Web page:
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I have question about God's love:

When, in the Catholic Church, we say "God loves everyone equally", is it same as "God likes each of us to the same extent, and He loves us equally by His action"? or does it mean "God does not like each of us to the same extent, but He loves us equally by His action"?

Someone told me that God's love (or agape love) is an "act of will", which is not dependent on emotion of affection or fondness (or is different than affection or fondness); but I am having a hard time separating agape love from what we would call affection or fondness - and here is my logic: if agape love is an "act of will", that means it is a loving action that is driven by desire. But if we are to truly desire the good of someone, we must have affection or fondness towards that someone. If I force myself to conduct a good deed for someone who I dislike, I am not really desiring the good of the person, as my good deed is being carried out forcefully, not from the bottom of my heart. So we cannot really separate God's love from the affection or fondness that He has for us - thus "God loves everyone equally" means "God likes each of us to the same extent, and He loves us equally also by His action".

But I guess if the definition of agape as an "act of will" is to be interpreted as "loving action driven by determination" rather than "loving action driven by desire", then agape is indeed independent of emotions like affection or fondness. Going back to our previous example, if I force myself to conduct a good deed for someone whom I dislike, that means I am "determined" to do good things for him, regardless of my emotion. Is this what God's love is about? Liking some more than the others (more affection towards some of us than the others), but determined to carry out the same loving deeds to all of us? But I have always thought that God likes all of us very much to the same extent, although he does dislike our sins. It would be pretty depressing to think of the possibility that God not liking me at all, but Him carrying out all His loving actions towards me purely out of His "determination".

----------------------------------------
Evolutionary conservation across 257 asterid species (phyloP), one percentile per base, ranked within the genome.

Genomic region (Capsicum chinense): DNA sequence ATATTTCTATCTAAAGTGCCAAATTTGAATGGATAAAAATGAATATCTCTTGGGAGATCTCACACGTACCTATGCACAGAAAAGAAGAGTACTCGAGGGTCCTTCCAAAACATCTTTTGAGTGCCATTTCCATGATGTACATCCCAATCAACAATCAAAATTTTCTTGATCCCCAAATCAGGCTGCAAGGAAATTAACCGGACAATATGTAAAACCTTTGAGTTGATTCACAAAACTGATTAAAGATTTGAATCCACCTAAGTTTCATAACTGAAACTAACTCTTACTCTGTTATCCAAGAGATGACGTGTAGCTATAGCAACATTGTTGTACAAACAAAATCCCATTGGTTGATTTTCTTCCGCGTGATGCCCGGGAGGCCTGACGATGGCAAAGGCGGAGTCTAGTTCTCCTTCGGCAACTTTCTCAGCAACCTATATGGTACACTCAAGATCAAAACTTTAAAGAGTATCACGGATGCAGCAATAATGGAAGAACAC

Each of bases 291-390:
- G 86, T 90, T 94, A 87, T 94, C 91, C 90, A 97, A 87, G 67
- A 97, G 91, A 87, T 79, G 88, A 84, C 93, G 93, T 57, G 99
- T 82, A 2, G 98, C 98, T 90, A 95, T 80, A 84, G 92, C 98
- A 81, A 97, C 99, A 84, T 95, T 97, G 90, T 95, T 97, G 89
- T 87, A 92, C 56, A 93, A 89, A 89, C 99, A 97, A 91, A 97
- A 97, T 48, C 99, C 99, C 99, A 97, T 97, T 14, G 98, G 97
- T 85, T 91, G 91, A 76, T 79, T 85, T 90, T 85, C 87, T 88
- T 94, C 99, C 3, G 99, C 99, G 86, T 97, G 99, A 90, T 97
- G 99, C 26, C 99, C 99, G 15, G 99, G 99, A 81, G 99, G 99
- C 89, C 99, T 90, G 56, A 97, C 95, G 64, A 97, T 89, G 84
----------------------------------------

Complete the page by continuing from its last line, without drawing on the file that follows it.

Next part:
So again, I am back to my question: According to Catholicism, when we say "God loves everyone equally", is it same as "God likes each of us to the same extent, and He loves us equally by His action"? or does it mean "God does not like each of us to the same extent, but He loves us equally by His action"?

PS: Some may object that God does not have affection or fondness because he is impassible; but there is also a view that God is impassible but also impassioned. However, that is a whole different discussion.

  • Related: Biblical basis for God's egalitarian love – 3961 Dec 12 '15 at 5:55
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    Possible duplicate of Biblical basis for God's egalitarian love – Jim G. Dec 12 '15 at 13:28
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    I don't see this as a duplicate of the linked question, since it appears to be asking for the Roman Catholic understanding. – Nathaniel Dec 12 '15 at 13:58